Before starting his graduate studies for civil engineering at the University of Minnesota, John found himself at a crossroads in determining if he wanted to pursue a focus on rivers or lakes while on a road trip to the Pacific Northwest. A side trip to the Elwha Dam was pivotal in shaping his next move. “It was just coming together that I could be involved in this kind of work…the complexity and problem solving of restoring rivers captivated me.”
Eight years later, John joined Inter-Fluve, drawn by the company culture and values, small size, and genuine focus on habitat restoration. John loves his role as a “river engineer” (his preferred title). “It gets you outside in some amazing environments…it’s also super rewarding to see your work take shape, function, and if I’m lucky, see a fisherman someday fishing that pool I helped design,” John says. John’s work currently spans the Pacific Northwest and beyond including a meadow restoration in the foothills of Washington’s Mount Adams where he’s aiding in a geomorphic assessment to ultimately restore native plant communities for the Yakama Nation; designing large wood structures, side channels and improving floodplain connectivity on Columbia River tributaries; and designing salmon habitat on a reach of Sonoma County California’s Dry Creek. Out of the office you’ll find John spending time with his wife and young son, or exploring the backcountry by skis or mountain bike.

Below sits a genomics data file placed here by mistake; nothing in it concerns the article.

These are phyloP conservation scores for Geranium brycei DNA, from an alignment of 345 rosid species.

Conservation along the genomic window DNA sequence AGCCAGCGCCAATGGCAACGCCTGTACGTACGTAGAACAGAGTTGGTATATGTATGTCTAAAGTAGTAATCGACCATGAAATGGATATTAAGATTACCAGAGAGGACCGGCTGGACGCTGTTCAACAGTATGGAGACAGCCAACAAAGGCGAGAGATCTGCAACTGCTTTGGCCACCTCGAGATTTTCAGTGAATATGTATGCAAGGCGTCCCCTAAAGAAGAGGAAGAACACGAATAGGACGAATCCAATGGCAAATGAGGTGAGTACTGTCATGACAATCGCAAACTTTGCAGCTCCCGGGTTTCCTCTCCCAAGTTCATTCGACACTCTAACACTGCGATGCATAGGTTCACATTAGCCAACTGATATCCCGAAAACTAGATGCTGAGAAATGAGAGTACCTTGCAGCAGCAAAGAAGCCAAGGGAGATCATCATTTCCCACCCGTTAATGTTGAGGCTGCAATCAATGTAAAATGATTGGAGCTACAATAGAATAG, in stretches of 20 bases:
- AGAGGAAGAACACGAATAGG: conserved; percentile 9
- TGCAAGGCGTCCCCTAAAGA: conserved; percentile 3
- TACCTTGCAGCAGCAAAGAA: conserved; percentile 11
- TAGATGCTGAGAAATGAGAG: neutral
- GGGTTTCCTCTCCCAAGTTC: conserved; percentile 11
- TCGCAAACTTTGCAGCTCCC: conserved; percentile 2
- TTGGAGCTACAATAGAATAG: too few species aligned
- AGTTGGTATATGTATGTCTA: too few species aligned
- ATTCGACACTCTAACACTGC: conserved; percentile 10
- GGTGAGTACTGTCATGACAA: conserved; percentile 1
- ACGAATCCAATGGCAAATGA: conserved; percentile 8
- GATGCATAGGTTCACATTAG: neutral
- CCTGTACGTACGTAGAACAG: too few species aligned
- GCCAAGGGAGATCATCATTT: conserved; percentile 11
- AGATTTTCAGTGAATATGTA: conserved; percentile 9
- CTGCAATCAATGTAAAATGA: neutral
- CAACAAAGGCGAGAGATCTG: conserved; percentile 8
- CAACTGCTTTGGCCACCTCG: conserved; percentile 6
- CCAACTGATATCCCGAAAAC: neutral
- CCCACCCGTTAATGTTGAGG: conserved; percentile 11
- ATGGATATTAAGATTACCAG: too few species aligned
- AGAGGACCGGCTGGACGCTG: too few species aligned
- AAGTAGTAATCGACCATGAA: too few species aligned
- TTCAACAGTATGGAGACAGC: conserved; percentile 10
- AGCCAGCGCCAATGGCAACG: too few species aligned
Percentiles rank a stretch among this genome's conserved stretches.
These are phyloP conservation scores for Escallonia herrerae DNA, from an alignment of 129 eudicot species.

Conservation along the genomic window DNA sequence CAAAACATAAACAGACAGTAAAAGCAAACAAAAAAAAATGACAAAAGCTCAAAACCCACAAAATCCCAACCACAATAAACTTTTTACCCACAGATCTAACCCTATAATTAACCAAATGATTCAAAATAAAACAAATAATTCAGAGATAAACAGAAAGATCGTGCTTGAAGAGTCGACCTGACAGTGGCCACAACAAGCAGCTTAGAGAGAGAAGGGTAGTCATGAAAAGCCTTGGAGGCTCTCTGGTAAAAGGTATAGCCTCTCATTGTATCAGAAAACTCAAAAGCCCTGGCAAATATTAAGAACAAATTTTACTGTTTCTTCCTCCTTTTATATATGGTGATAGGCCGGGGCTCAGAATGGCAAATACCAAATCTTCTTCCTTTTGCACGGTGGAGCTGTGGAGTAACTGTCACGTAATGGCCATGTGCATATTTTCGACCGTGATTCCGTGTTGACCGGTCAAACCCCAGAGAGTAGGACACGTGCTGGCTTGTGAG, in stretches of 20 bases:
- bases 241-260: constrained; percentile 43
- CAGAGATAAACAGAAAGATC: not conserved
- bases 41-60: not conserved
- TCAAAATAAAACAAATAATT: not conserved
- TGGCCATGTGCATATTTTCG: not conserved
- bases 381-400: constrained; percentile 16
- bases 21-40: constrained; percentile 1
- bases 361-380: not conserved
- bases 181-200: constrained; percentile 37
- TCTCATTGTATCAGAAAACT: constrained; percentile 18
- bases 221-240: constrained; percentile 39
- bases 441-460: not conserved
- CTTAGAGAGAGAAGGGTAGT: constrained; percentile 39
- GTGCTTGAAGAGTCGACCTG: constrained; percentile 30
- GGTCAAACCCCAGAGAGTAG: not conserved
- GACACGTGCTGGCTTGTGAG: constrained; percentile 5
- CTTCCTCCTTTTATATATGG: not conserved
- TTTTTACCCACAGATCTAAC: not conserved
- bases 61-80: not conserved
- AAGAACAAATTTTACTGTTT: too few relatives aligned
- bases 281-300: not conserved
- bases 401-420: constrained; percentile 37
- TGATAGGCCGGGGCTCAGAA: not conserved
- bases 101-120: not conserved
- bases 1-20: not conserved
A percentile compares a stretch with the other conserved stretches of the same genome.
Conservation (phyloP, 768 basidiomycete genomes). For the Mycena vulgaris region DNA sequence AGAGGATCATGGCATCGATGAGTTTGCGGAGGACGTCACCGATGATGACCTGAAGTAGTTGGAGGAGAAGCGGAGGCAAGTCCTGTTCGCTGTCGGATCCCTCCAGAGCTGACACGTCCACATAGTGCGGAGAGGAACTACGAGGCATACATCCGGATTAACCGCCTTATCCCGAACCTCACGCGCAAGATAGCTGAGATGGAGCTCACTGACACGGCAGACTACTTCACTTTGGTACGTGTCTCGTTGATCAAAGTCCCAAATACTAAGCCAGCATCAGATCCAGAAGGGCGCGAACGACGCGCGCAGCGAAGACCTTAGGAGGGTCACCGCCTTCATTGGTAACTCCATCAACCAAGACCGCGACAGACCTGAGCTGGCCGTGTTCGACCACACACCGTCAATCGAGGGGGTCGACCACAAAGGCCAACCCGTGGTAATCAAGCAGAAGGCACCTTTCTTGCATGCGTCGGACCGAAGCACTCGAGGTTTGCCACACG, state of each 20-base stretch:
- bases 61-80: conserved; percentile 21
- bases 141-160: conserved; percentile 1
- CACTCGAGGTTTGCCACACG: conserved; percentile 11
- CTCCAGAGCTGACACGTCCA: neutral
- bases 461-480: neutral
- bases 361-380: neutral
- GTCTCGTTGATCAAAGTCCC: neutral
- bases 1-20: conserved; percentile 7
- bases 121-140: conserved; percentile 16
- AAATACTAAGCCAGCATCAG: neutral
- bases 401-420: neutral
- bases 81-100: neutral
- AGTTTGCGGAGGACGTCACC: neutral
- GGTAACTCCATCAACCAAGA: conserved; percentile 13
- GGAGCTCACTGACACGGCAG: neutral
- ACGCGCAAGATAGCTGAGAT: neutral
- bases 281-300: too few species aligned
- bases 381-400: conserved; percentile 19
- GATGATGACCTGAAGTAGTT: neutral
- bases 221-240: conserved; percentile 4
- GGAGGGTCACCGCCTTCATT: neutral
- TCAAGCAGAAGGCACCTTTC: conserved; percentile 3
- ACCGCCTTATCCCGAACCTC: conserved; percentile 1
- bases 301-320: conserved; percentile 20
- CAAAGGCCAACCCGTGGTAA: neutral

“It gets you outside in some amazing environments…it’s also super rewarding to see your work take shape, function, and if I’m lucky, see a fisherman someday fishing that pool I helped design.”